Check if your email is compromised or pawned

10 Million Passwords and Usernames Published Online

In the name of clarity and research, a security expert has compiled and published 10 million usable usernames and passwords online. Reports ZDNET. Mark Burnett is a security consultant and researcher who specializes in the security of Microsoft Windows-based servers and networks.

Apparently, the dump file is interesting! One sees a pattern of a varied users’ choice of id and passwords. Computing such data for research seems so enticing. However, this is not the only or first time someone has made available user names and passwords publicly.

In another world of underground-internet-activities malware and virus, publishing of user names for commercial gain is more useful, enticing and thriving. This is observable by the regular spam we encounter in our emails, website visits even SMS and voice calls. Whether or not you suspect your account has been compromised there is a way to check. 

Despite advances by the security industry, criminals continue to evolve their approaches to break through security defenses.

Image showing a listed username whose password is known

Here is how you can check if you have been pwned? and for the 10 million passwords you can check with the 87MB zipped file downloadable at Mark Burnett blog post. I checked and found one of my passwords listed but have left it there as the account compromised had no use for me. 

Despite advances by the security industry, criminals continue to evolve their approaches to break through security defenses and one can never be so sure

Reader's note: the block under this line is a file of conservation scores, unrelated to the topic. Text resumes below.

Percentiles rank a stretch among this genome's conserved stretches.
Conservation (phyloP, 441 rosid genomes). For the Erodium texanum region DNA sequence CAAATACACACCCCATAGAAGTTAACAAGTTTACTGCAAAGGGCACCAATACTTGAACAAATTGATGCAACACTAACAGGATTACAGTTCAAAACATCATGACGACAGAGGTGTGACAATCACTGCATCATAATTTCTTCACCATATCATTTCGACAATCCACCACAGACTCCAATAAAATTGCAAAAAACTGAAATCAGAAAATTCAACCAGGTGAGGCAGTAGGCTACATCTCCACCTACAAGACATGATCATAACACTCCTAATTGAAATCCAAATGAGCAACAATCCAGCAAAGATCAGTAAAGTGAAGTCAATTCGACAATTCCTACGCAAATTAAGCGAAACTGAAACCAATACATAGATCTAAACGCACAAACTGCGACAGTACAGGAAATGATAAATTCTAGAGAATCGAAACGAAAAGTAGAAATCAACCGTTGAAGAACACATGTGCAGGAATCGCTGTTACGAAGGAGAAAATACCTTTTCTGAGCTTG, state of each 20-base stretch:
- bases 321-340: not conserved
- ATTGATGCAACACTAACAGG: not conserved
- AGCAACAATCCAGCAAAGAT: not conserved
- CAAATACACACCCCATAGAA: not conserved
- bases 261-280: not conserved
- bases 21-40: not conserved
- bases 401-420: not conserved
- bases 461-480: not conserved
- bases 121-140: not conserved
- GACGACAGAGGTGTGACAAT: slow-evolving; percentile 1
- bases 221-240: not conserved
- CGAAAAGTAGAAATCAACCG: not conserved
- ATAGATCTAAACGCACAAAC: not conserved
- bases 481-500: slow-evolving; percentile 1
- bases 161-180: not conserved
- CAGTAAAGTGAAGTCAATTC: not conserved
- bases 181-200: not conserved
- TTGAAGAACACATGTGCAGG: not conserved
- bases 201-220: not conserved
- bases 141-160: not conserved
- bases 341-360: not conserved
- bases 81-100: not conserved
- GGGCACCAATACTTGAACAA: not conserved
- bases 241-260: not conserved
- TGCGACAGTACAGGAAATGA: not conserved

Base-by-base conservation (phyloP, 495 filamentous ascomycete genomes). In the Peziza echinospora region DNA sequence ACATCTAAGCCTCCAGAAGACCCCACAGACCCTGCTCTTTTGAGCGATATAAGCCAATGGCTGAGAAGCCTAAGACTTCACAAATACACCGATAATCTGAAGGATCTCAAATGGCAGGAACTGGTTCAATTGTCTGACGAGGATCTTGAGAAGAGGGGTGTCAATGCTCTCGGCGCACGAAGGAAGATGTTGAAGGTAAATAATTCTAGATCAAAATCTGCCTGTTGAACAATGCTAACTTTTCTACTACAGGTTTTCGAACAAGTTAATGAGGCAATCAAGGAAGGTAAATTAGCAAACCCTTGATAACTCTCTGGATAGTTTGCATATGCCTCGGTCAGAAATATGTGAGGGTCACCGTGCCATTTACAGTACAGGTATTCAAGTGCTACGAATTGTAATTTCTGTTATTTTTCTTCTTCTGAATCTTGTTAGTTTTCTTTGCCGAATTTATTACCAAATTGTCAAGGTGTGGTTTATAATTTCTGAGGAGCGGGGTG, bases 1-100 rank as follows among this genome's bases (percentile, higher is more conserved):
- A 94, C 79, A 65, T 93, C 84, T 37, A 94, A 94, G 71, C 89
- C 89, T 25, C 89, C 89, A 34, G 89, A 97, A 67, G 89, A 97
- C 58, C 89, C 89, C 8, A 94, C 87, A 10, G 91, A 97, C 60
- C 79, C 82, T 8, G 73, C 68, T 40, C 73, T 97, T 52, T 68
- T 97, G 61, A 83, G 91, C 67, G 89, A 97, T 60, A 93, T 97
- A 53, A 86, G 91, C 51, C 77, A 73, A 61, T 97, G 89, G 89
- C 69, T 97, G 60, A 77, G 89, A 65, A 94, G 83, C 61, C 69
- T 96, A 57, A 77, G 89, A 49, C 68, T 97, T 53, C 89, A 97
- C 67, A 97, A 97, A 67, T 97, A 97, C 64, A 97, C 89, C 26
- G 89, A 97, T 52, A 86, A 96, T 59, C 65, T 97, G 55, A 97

Mark Burnett Admits 
In his blog of 02.09.15 with a headline

Today I Am Releasing Ten Million Passwords

“This is completely absurd that I have to write an entire article justifying the release of this data out of fear of prosecution”

Mark Burnett Admits 
In his blog of 02.09.15

Why did he publish

“The intent here is certainly not to defraud, facilitate unauthorized access to a computer system, steal the identity of others, to aid any crime or to harm any individual or entity. The sole intent is to further research with the goal of making authentication more secure, and therefore protect from fraud and unauthorized access.”

Mark Burnett explaining why he dumped the password file to the public

Ten Million Passwords FAQ

Why did you release this data
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For a comprehensive question and answer follow this link

Related Event Last Year September 10, 2014

Russian Hackers Release 5 Million Gmail Usernames and Passwords Online

Post Author: lensesview

Lensesview is founded on a simple premise: honest reviews for the Zambian electronic consumer. Guide to tech trends and cybersecurity.